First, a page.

Donate to Links
Click on Links masthead to clear previous query from search box
- First reply to your response
1 week 1 day ago
- Response by Dick Nichols
1 week 1 day ago
- This article does not seem right for these times
1 week 1 day ago
- PLM Philippines condemns PSM leader arrest and police crackdown
3 weeks 2 hours ago
- The content of Chomsky's
3 weeks 2 days ago
- How can you run an article
3 weeks 3 days ago
- On Marxist definitions of nationalism
4 weeks 2 days ago
- Is this assessment valid?
4 weeks 4 days ago
- Credit markets
5 weeks 3 days ago
- lesser evil voting
5 weeks 3 days ago
By S. Balasubramanian
By Patrick Bond
October 14, 2016 — Links International Journal of Socialist Renewal — A Brazilian leader’s faux pas spoke volumes about the Brazil-Russia-India-China-South Africa (BRICS) heads of state summit underway in Goa this weekend. The country’s foreign minister (and occasional presidential candidate) José Serra told an interviewer last month that the BRICS included Argentina. And as he stumbled while spelling out the acronym, Serra also had to be prompted to recall that South Africa is a member (because in English it is the “S” in BRICS, but in Portuguese the country is “Africa do Sul”).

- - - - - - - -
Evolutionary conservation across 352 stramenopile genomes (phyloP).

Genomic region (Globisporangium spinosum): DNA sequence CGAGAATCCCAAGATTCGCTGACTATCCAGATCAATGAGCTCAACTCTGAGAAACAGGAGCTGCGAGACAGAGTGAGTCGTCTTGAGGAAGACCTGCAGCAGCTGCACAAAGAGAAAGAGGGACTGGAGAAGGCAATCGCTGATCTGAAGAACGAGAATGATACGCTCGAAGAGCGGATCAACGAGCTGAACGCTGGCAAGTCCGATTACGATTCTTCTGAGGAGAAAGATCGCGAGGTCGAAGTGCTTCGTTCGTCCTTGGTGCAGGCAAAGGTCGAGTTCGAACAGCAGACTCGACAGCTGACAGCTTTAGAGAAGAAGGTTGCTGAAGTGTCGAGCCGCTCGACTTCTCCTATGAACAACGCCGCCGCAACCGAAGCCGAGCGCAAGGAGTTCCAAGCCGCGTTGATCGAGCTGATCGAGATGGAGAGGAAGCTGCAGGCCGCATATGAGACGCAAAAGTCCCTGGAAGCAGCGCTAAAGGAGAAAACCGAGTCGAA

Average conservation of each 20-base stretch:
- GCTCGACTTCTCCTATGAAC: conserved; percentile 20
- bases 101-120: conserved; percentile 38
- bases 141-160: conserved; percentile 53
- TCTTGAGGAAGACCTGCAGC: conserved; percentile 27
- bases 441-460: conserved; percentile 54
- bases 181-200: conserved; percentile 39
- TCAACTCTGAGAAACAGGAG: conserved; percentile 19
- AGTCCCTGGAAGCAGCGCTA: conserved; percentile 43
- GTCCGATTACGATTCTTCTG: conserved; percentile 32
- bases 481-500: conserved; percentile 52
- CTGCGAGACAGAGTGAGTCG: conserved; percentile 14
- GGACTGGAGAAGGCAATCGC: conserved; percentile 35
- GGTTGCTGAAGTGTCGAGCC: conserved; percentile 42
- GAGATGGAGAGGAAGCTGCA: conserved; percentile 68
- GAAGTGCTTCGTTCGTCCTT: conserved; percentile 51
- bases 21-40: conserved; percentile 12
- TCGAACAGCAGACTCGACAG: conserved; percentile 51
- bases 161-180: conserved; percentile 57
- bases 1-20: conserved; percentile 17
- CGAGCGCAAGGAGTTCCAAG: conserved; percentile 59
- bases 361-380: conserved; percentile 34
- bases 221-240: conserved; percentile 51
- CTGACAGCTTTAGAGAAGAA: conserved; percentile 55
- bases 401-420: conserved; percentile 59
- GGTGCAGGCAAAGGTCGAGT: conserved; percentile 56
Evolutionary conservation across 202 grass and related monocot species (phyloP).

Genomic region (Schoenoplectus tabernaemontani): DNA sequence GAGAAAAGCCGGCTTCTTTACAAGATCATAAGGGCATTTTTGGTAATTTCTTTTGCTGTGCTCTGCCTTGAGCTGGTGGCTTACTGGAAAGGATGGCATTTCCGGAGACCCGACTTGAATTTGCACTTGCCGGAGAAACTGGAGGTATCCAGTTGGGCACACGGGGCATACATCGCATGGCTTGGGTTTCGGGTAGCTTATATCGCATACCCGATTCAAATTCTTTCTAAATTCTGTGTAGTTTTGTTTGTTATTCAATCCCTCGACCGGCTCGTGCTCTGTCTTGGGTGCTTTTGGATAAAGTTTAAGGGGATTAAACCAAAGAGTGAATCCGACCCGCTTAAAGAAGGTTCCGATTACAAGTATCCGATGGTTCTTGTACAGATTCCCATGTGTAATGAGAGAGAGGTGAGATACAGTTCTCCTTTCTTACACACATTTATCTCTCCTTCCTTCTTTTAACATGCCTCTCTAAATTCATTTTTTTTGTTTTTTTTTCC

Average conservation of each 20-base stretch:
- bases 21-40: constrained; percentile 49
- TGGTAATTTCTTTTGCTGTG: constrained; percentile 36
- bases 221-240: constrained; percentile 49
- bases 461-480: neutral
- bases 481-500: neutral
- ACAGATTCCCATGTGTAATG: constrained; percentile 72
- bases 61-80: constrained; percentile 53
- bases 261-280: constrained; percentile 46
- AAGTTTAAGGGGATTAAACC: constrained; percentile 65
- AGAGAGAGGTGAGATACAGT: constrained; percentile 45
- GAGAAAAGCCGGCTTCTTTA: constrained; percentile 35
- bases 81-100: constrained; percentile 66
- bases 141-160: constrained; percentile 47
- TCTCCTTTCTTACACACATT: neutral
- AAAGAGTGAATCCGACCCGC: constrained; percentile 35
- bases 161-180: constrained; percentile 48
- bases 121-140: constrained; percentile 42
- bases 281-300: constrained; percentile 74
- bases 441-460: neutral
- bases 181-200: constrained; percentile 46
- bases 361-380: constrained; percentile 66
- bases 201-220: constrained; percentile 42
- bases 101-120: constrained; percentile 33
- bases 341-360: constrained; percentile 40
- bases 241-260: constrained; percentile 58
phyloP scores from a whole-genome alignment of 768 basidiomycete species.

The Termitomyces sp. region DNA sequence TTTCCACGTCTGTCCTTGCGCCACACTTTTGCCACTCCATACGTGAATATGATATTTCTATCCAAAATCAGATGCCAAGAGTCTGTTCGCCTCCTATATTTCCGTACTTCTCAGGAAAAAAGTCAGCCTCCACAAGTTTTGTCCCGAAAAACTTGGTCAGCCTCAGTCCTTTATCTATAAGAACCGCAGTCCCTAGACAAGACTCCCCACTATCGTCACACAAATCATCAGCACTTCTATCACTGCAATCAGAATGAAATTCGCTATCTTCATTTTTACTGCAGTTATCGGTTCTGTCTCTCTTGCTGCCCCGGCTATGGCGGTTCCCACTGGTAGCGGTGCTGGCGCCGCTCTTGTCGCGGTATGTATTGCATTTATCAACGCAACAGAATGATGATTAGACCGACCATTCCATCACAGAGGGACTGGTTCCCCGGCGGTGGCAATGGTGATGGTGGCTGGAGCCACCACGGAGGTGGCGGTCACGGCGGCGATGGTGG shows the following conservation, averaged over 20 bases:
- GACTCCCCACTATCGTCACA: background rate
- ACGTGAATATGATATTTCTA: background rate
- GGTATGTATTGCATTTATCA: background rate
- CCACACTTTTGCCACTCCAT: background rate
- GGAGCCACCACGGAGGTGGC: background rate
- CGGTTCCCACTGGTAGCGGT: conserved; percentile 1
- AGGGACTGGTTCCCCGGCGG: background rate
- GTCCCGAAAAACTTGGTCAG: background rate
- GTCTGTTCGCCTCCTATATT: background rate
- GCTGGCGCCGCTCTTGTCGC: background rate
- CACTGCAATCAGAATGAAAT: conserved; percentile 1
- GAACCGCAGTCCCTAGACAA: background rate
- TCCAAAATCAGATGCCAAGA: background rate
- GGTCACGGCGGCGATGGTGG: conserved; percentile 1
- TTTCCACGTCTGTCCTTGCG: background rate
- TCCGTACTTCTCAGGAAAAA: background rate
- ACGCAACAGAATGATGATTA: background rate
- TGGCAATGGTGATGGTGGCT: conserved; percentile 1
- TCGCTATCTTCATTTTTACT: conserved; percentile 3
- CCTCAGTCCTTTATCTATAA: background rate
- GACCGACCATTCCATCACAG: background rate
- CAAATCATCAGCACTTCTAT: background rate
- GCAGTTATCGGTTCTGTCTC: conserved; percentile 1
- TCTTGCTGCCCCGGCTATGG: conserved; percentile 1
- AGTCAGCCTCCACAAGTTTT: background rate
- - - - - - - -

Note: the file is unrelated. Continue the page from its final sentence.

By Kavita Krishnan
June 17, 2016 -- Links International Journal of Socialist Renewal reposted from Liberation -- India worships mothers; political leaders are fond of equating the nation with Mother, and politics and popular culture both make a huge deal of ‘respect for mothers’. But in spite of this hyper-visible, in-your-face celebration of motherhood, there seems to be a deliberate obscuring of the labour of mothering and care work that women perform. ‘Put her on a pedestal and forget her’ seems to be the approach of Governments. Worship of mothers and slogans of ‘Bharat Mata’ and praise for mothers’ supposed capacity for ‘sacrifice’ and ‘silent suffering’ help us to reinforce the myth that motherhood is a responsibility that women must bear cheerfully and single-handedly, expecting nothing from the State, from employers, from society.
And yet, if we would bother to listen to the voices of real live women, we would find it difficult to keep celebrating domestic drudgery as happy self-sacrificing motherhood.
Socialism as an alternative: Reflections on ‘Socialism for the 21st Century’ international conference
Communist Party of India (Marxist-Leninist) Liberation general secretary Dipankar Bhattacharya addresses a mass rally.